Detecting short circuits by going back in time
It took EPFL researchers only three minutes to detect and locate a short circuit triggered intentionally in the power grid serving Fribourg Canton. The researchers, using a computer and a single sensor, spotted it by "going back in time" to find the origin of the problem. Their highly promising method could make it easier to manage complicated power grids, especially those incorporating renewable energies.
Swiss power utility Groupe E agreed to trigger a short circuit in its power grid so that EPFL researchers could test their revolutionary technology. Their approach uses time reversal to spot a disturbance in a grid, and it requires nothing more than a sensor coupled with an algorithm – making it potentially cheaper and more efficient than existing systems.
The tests were carried out on the high-voltage substation serving the city of Cressier in Fribourg Canton. A team of EPFL researchers working inside the substation connected a computer to a sensor that had been installed at a specific point in the grid. Once the connection was established, Groupe E's operators triggered a short circuit, or more specifically a ground fault, in a section containing nearly 12km of power lines. Thanks to their algorithm, the researchers were able to pinpoint the exact spot of the short circuit in less than three minutes and determine which of the line's three phases had been affected. "This was the first time we were able to test our technology on a full-scale power grid composed of both underground cables and overhead lines. Our results are even better than we had hoped for," says Farhad Rachidi, the EPFL scientist co-leading the project with his colleague Mario Paolone.
Back to the future
Two factors underlie their method: the scientific phenomenon of time reversal, and the sophisticated equations used to model electromagnetic waves. The process takes place in several steps. First, when the short circuit occurs, an electromagnetic wave is generated along the power lines and spreads throughout the grid. It bounces off other lines from all sides and creates echo waves. When these waves hit the researcher's sensor, the algorithm analyzes them and injects waves going in the opposite direction in a computer simulation of the grid. The simulation reconstructs the waves' pathways until they converge at the point of the original short circuit. "Each echo we receive is a source of information," says Paolone. "As a result, the more complex and heterogeneous a grid is, the better our algorithm works," adds Rachidi.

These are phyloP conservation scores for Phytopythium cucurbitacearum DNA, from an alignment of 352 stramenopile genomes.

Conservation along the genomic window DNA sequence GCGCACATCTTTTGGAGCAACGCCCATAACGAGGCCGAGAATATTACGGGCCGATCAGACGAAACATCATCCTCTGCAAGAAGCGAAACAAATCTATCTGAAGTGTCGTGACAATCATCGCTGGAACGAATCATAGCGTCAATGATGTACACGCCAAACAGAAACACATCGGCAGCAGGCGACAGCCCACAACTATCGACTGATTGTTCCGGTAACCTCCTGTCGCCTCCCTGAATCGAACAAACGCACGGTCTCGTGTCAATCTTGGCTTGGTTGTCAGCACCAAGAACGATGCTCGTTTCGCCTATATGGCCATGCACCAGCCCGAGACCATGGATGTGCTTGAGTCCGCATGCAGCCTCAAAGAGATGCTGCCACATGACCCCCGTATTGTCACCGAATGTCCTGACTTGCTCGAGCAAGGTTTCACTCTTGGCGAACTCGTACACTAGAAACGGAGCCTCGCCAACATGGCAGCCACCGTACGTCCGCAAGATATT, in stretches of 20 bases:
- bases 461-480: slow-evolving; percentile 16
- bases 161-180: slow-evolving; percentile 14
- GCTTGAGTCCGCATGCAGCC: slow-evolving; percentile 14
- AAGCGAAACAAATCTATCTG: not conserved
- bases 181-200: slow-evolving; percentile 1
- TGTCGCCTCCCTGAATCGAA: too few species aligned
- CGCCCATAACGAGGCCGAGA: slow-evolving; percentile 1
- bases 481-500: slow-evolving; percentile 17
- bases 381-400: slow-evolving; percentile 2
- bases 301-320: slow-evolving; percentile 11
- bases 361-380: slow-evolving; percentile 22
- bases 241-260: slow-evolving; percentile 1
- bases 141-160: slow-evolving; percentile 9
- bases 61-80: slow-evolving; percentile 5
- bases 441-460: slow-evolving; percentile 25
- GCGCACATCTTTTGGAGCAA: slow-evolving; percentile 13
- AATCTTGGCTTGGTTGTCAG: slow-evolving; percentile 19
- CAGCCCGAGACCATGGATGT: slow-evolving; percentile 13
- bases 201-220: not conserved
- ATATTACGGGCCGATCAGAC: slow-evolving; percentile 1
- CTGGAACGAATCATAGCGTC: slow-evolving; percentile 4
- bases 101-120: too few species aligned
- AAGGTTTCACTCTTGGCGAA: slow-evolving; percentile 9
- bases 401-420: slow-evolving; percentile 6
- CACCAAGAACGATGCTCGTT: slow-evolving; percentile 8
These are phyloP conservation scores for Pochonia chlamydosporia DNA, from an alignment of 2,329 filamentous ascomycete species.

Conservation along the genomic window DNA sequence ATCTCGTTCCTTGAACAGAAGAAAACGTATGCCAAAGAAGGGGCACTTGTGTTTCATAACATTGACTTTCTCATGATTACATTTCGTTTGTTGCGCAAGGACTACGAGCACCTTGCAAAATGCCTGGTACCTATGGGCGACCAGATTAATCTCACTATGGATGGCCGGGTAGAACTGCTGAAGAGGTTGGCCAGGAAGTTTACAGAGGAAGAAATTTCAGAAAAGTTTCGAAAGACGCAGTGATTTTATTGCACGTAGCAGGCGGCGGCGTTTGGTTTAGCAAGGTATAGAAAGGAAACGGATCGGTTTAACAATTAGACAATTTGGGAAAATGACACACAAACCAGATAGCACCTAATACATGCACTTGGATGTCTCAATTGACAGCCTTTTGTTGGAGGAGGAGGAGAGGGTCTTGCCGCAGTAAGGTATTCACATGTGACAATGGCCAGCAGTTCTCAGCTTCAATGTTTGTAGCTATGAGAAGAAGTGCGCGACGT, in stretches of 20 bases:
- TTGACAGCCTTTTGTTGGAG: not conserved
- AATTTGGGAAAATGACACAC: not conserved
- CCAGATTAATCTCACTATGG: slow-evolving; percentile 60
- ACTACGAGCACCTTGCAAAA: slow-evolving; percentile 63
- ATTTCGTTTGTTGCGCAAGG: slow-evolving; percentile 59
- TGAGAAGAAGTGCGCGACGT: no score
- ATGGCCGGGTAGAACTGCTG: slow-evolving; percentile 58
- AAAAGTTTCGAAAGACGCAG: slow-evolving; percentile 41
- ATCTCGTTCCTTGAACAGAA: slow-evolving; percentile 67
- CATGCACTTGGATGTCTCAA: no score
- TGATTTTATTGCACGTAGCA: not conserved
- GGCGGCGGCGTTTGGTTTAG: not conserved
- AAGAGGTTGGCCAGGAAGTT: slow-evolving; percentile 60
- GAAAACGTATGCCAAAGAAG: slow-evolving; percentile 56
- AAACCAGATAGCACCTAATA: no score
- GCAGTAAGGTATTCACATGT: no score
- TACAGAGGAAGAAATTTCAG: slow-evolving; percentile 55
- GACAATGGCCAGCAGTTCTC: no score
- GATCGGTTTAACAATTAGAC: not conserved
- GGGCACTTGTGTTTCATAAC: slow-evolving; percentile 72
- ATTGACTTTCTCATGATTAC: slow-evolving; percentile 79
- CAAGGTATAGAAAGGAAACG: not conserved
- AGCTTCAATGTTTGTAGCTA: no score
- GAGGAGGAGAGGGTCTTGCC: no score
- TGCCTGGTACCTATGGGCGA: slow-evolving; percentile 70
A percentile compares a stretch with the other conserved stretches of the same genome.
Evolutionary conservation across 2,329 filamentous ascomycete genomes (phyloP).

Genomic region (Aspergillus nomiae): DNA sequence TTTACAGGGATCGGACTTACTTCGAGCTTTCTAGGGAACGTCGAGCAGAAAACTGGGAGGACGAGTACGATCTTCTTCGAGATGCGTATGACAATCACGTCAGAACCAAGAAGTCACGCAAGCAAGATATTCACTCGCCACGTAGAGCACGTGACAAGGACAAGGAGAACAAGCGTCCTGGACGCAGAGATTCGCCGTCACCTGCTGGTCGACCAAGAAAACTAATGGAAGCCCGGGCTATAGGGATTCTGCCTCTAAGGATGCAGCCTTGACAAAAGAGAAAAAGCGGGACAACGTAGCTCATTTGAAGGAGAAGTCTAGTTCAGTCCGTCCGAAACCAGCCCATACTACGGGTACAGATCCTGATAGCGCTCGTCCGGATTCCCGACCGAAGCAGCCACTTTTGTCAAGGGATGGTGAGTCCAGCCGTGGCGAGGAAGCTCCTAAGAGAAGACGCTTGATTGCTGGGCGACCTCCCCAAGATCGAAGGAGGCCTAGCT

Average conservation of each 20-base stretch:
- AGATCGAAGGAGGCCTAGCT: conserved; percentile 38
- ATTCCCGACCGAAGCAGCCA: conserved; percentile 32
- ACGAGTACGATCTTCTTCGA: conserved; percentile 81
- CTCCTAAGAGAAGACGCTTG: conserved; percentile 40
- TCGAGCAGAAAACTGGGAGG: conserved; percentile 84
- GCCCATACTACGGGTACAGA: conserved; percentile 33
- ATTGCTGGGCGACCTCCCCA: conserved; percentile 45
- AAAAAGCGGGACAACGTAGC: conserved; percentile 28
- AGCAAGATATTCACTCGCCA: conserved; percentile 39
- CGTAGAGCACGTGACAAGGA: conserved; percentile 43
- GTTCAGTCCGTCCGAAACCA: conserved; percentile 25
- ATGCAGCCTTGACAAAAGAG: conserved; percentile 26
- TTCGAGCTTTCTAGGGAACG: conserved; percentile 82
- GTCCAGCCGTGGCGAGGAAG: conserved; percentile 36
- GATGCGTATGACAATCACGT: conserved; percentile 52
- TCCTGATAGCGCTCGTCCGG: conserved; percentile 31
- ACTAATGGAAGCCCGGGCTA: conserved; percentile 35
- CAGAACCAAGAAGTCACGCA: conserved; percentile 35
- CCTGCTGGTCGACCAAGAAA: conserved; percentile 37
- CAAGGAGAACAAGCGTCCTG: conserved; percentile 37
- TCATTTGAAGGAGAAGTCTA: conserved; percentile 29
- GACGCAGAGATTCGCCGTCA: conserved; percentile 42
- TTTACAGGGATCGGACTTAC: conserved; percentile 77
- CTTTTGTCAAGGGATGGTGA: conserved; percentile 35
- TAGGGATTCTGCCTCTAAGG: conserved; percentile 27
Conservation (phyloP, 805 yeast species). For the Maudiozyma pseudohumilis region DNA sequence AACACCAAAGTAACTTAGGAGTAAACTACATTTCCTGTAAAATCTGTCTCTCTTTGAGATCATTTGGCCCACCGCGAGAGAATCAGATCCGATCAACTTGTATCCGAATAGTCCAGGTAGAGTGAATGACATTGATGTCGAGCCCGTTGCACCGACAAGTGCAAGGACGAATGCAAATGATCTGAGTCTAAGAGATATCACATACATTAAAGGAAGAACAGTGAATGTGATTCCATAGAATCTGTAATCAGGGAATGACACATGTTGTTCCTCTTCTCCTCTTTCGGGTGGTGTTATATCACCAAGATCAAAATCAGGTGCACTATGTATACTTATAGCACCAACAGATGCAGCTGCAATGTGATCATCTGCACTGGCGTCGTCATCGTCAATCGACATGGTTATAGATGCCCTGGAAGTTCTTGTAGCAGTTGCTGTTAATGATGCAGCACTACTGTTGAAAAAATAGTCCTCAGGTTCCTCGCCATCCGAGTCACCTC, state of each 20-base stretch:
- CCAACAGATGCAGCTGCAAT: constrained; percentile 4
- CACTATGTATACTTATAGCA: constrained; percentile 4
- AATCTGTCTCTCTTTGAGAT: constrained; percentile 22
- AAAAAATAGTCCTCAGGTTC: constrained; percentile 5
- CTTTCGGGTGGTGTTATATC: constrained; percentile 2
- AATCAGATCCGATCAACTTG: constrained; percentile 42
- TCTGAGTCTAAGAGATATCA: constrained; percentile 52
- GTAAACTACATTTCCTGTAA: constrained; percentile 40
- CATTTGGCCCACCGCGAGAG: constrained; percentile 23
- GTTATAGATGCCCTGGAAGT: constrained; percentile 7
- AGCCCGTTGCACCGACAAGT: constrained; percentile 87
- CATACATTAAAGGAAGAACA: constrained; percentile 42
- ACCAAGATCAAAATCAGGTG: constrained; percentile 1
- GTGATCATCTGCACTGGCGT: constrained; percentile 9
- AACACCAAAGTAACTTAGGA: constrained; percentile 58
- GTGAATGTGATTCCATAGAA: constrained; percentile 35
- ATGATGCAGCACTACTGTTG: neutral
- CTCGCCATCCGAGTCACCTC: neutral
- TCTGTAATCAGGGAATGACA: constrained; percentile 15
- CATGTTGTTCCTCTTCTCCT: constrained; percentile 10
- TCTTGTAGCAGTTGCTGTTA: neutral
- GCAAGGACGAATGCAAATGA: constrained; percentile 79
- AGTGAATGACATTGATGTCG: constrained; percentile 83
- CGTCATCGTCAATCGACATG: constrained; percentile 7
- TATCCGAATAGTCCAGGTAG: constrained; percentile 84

Their highly promising – and now patented – method has sparked the interest of Groupe E and another company, Streamer. Time is of the essence when short circuits occur: they must be resolved immediately to prevent a series of outages and extended blackouts. Power utilities frequently have to send operators out in the field to repair cables damaged by lightning or frost, or to replace faulty components. And these types of grid disturbances occur often – up to once a week on Groupe E's Fribourg grid alone.
Several sensors are currently installed at strategic points across the medium-voltage grid. "We can locate a short circuit quickly if we have enough sensors in a grid," says Frédéric Richoz from Groupe E. "Otherwise we have to turn the power off and on in various sections of the grid until we find the damaged spot – but it can take us a while to determine exactly which section of the grid contains the short circuit."
The researchers' system lets operators monitor an entire grid from a single point of measurement. And the more complicated a grid is, the better their system works. That means it's compatible with large grids that incorporate renewable energy. "Our technology would also work in an active-passive grid that includes energy generated by individuals – like solar panels on people's houses. That's something that today's conventional sensors might not be able to do," says Reza Razzaghi, a researcher at EPFL's Distributed Electrical Systems Laboratory. "We are working on improving our algorithm so it can locate short circuits even faster, in just a few seconds," adds Zhaoyang Wang, a PhD student at EPFL's Electromagnetic Compatibility Laboratory.
The new technology is the result of a joint effort by two EPFL labs – the Distributed Electrical Systems Laboratory and the Electromagnetic Compatibility Laboratory – and is described in a new book entitled Electromagnetic Time Reversal: Application to EMC and Power Systems.